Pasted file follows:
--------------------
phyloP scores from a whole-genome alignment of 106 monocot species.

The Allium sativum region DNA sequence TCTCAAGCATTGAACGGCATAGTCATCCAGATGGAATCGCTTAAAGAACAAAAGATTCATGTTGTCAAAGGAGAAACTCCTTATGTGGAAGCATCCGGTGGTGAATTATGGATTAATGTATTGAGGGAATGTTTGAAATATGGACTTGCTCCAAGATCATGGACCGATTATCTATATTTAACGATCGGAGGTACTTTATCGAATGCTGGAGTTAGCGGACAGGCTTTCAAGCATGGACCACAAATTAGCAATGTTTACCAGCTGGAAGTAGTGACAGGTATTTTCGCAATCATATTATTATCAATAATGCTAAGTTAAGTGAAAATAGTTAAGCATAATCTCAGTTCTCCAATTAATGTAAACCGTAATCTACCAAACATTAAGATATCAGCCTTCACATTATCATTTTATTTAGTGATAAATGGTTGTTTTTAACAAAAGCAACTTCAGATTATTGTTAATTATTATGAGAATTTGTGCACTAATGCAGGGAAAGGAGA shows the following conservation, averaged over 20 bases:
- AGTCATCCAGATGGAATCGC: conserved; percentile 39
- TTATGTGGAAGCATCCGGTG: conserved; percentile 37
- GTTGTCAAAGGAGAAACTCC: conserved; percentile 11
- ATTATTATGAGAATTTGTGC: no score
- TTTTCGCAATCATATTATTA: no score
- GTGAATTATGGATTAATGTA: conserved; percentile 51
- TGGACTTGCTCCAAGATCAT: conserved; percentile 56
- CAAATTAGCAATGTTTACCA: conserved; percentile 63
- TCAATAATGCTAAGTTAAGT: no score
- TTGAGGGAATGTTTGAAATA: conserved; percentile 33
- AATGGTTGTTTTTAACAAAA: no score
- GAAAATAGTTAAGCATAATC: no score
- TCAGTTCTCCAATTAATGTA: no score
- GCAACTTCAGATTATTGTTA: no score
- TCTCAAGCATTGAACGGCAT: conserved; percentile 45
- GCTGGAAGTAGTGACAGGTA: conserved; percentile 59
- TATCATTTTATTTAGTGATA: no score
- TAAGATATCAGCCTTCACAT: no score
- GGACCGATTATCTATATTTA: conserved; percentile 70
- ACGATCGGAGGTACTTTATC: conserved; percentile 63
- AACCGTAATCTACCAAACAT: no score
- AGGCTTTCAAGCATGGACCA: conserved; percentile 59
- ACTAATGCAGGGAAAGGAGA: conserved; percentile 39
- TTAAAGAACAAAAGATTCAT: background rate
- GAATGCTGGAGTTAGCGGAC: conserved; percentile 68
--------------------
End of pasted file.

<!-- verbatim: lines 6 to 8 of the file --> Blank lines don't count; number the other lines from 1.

- ATTATTATGAGAATTTGTGC: no score
- TTTTCGCAATCATATTATTA: no score
- GTGAATTATGGATTAATGTA: conserved; percentile 51